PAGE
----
Everyone is familiar with wrought ironwork. I once asked some children on a workshop visit what they understood by the term ‘wrought iron’ and the reply was “It’s black and it’s cheap”! This is the kind of image blacksmiths have to put up with.
The term ‘wrought iron’, nowadays often used in just the way the children understood, also covers a wonderful branch of craftsmanship that many would categorise as Art. Although it has a pedigree stretching back to the Romans, wrought iron flowered in Britain at the beginning of the eighteenth century, the ‘Golden Age’, which gave us the great gates to the stately homes and palaces. Many of these are now three hundred years old and it is a tribute to the skill of the old smiths, and to the materials they used, that the ironwork has lasted so long. However, there is some maintenance involved!
Iron, in its common modern form of mild steel, is well known for its desire to oxidise just as quickly as it can. Car bodies, garden furniture and modern wrought ironwork all need a good deal of maintenance to keep them free of rust, so much so that it’s automatic nowadays for steelwork which is to last outdoors to be galvanised. There was no such protection given to the old ironwork.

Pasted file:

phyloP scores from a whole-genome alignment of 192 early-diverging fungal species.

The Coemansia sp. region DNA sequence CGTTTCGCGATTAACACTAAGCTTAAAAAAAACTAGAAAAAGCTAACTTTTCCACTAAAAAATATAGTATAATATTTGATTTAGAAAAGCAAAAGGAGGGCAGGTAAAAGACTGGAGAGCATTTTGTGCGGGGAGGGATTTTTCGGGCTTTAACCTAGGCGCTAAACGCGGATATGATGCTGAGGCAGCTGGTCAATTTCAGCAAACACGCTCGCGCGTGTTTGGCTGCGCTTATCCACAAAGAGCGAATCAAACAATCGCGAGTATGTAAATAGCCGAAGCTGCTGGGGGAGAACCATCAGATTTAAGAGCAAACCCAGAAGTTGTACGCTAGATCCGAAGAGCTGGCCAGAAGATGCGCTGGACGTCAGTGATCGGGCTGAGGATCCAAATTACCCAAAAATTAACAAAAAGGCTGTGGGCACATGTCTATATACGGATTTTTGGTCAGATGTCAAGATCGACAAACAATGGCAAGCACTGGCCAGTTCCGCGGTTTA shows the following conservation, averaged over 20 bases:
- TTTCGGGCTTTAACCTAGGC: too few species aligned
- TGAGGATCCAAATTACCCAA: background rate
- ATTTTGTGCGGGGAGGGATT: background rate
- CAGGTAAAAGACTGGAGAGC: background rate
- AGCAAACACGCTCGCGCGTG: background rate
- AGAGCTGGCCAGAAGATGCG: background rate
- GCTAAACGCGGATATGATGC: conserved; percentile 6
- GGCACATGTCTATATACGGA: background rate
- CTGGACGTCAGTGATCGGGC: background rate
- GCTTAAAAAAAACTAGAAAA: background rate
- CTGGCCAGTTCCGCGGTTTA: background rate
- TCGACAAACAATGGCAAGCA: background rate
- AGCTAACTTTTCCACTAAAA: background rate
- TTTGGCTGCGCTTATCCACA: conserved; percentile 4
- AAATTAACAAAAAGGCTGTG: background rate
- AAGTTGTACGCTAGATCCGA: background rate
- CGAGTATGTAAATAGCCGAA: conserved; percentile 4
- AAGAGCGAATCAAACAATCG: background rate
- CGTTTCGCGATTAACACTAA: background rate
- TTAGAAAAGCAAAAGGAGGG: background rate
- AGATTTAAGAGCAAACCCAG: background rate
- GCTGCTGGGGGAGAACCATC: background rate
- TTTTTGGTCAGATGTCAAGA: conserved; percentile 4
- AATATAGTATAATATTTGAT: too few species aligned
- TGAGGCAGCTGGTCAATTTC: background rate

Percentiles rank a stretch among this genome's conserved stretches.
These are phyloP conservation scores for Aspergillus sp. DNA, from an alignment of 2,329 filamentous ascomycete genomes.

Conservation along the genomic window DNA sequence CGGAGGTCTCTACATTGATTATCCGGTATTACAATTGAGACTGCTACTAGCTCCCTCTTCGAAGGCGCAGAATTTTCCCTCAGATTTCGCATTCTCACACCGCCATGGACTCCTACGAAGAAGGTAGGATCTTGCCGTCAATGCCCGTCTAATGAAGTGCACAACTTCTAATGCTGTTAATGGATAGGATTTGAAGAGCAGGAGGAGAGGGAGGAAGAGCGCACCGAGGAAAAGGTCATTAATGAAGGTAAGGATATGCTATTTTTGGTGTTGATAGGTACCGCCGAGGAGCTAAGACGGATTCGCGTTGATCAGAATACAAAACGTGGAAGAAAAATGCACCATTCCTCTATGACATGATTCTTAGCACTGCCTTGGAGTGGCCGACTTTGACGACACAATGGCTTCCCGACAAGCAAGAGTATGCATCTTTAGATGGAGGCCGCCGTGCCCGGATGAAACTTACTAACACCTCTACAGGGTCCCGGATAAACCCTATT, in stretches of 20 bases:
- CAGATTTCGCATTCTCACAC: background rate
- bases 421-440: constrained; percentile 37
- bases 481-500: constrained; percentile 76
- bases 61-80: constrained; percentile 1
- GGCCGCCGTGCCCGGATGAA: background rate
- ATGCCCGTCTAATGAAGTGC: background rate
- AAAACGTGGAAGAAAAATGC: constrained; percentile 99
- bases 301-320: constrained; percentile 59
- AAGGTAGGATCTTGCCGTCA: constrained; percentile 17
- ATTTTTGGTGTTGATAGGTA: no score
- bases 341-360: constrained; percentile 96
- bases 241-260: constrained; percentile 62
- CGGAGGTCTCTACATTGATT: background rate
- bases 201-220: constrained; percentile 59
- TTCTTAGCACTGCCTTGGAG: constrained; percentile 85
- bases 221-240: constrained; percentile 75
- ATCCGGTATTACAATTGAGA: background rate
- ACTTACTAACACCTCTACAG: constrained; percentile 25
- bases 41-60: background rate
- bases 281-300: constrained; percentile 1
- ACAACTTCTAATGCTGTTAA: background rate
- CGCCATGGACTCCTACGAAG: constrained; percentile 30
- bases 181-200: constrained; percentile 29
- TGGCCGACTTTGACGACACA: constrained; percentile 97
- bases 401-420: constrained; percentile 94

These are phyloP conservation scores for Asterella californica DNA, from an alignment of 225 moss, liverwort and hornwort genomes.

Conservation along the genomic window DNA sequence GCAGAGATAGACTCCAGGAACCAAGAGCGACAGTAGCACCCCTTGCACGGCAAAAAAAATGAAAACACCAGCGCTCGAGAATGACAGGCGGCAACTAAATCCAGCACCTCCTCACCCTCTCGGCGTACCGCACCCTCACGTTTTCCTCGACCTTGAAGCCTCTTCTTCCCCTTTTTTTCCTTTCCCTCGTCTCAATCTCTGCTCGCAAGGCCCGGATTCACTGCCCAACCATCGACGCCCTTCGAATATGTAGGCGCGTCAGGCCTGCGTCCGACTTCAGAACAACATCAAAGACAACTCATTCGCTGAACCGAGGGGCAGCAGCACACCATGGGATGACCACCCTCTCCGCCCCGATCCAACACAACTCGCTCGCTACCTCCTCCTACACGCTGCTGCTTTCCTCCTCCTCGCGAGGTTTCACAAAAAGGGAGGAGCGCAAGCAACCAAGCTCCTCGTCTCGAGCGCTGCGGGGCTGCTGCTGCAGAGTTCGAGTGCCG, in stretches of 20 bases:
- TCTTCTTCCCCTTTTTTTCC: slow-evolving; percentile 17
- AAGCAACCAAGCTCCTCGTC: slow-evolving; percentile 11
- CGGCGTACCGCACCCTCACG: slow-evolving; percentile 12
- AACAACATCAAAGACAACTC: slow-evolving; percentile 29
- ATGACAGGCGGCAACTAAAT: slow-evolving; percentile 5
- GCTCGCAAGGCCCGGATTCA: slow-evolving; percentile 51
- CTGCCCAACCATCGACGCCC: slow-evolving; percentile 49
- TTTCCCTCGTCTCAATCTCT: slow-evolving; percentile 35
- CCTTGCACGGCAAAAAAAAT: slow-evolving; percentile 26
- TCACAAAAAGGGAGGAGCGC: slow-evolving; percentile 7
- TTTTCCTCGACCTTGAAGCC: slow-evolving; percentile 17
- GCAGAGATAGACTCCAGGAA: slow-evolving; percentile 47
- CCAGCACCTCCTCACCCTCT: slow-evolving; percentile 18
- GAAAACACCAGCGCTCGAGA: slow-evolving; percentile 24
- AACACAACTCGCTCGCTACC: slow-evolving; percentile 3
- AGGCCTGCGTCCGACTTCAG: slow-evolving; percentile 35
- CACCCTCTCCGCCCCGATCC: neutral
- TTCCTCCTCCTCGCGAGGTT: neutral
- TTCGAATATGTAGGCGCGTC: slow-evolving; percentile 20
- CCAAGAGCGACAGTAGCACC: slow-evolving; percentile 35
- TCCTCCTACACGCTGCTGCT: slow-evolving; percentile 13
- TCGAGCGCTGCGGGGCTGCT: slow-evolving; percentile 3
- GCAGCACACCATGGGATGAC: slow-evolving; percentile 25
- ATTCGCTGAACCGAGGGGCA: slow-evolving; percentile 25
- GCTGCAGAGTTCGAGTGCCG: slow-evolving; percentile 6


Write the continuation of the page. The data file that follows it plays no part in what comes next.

Old metalwork is usually made from either cast iron – familiar from the Victorian period – or a metal known as ‘wrought iron’, which is unlike modern materials in that the primitive refining techniques of the time did not remove the impurities but included them in the matrix of the metal in the form of fibres of glassy slags. These slags are similar to glass, and as a result add a measure of protection to the iron. Any non-cast item from before 1914 is likely to be wrought iron, and with reasonable maintenance, can be made to last indefinitely.
Wrought iron is commonly covered in paint (please don’t paint it black) but there are many familiar examples where this is not the case. Very often on country roads you will see rusty looking estate type railings which are often a hundred years old, and just as often still doing a good job. Painting wrought iron improves its appearance, but unless the paint film is maintained, does not necessarily protect. When the paint film starts to deteriorate it can trap moisture close to the iron surface, resulting in corrosion. Similarly, if there is a build-up of rust scale in a water trap, the scale itself can trap moisture against the surface and make the problem worse.